Someone once said the only thing that likes change is a wet baby. Change represents many things to many people. Unfortunately, most people do not view change in a positive, healthy, and optimistic fashion. This is especially true for any changes that they did not desire or foresee.

It is important when facing any change that you learn to regroup yourself by asking what do I control and what do I not control? This approach immediately puts you in the position of realistically navigating the change. Simply listing the things that you can control and the things that you cannot control puts you mentally and emotionally in control.

Finally, as difficulty as it might sometimes seem, try to discipline yourself to look for the good in the impending change. If you meditate on it long enough, there is always some aspect about the change that you can identify as a net positive. If you take that approach, then you can use the change as some kind of a stepping stone. Others have done so, and you can too. I like the way Judy Vredenburgh (CEO of Girls, Inc.) summarizes this (“How Did I Get Here?: Judy Vredenburgh” Bloomberg Businessweek, 10/19/15–10/25/15, p. 80):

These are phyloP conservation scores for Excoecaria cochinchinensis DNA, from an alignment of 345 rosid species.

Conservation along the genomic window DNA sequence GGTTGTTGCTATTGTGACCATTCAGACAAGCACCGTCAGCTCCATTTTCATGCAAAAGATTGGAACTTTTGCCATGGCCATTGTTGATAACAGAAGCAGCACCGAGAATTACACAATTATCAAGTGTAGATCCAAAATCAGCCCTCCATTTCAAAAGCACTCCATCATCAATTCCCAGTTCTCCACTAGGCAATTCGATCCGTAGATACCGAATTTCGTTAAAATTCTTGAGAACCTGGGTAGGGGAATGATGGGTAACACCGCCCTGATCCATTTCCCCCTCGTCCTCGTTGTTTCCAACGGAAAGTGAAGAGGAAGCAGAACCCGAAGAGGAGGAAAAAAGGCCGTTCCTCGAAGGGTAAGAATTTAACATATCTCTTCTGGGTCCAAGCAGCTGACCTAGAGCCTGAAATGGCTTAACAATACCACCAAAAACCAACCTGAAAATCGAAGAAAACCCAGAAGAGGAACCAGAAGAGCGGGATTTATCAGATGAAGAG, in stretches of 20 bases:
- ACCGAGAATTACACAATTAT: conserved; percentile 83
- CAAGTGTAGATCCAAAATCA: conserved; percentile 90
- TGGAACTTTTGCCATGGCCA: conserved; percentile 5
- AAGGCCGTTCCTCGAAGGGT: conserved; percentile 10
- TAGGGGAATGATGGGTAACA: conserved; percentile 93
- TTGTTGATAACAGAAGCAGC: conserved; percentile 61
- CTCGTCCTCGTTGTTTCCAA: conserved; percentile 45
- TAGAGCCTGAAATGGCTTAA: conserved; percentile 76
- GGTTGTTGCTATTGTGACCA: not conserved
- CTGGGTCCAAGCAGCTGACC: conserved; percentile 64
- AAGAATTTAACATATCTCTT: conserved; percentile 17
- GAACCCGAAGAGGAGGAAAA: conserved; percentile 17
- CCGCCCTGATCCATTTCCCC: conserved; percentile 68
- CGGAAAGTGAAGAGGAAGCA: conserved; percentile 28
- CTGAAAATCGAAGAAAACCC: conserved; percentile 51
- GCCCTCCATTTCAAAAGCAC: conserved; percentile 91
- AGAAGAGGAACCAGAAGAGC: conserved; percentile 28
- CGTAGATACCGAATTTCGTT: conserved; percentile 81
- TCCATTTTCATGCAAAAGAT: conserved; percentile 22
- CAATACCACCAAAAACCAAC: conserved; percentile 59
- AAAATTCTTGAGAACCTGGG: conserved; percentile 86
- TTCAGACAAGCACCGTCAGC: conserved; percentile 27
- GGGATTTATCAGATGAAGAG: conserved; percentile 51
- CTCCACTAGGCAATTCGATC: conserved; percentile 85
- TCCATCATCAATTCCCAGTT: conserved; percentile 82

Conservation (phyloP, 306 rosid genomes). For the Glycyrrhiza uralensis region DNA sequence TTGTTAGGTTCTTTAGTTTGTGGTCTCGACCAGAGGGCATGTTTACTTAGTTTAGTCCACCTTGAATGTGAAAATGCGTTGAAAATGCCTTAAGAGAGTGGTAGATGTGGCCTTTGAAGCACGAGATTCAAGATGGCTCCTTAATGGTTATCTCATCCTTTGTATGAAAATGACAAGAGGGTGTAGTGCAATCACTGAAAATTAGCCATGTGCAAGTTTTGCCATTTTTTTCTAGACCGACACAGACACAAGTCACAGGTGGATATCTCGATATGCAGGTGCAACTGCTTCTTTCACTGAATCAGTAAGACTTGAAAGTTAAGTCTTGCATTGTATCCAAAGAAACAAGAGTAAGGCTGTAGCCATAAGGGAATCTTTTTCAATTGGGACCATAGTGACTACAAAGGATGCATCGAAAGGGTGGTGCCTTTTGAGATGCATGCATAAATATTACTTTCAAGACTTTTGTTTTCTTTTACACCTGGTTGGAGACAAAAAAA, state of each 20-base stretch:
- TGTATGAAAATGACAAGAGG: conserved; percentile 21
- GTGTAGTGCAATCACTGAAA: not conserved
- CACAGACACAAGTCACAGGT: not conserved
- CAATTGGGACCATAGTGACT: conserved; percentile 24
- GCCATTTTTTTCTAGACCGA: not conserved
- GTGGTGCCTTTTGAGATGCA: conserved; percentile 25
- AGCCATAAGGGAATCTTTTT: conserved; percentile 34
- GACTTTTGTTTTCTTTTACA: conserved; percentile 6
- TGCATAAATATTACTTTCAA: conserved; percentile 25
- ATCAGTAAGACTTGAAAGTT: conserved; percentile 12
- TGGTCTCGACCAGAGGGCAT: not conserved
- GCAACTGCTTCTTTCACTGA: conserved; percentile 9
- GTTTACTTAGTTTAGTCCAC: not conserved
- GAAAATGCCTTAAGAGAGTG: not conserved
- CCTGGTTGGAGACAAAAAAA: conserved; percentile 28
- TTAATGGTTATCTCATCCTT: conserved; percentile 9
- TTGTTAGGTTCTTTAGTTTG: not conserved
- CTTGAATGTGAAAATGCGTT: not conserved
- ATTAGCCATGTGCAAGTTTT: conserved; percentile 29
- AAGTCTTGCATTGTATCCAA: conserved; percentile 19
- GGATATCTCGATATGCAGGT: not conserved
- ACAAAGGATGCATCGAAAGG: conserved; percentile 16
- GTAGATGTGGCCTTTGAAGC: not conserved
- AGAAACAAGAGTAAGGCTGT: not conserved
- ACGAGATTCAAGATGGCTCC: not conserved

See obstacles and change as opportunities.

About James Meadows

Currently I serve as a training team manager for Johnson Controls at a customer-care center in Kansas City. Additionally, I am a business consultant, a freelance corporate writer, an Assembly of God ordained minister, a Civil Air Patrol chaplain, and a blogger. I believe we are living in the most fascinating times of human history. To maximize the opportunities these times present, I have a passionate interest in leadership development and organizational success, both of which I view as inextricably linked.

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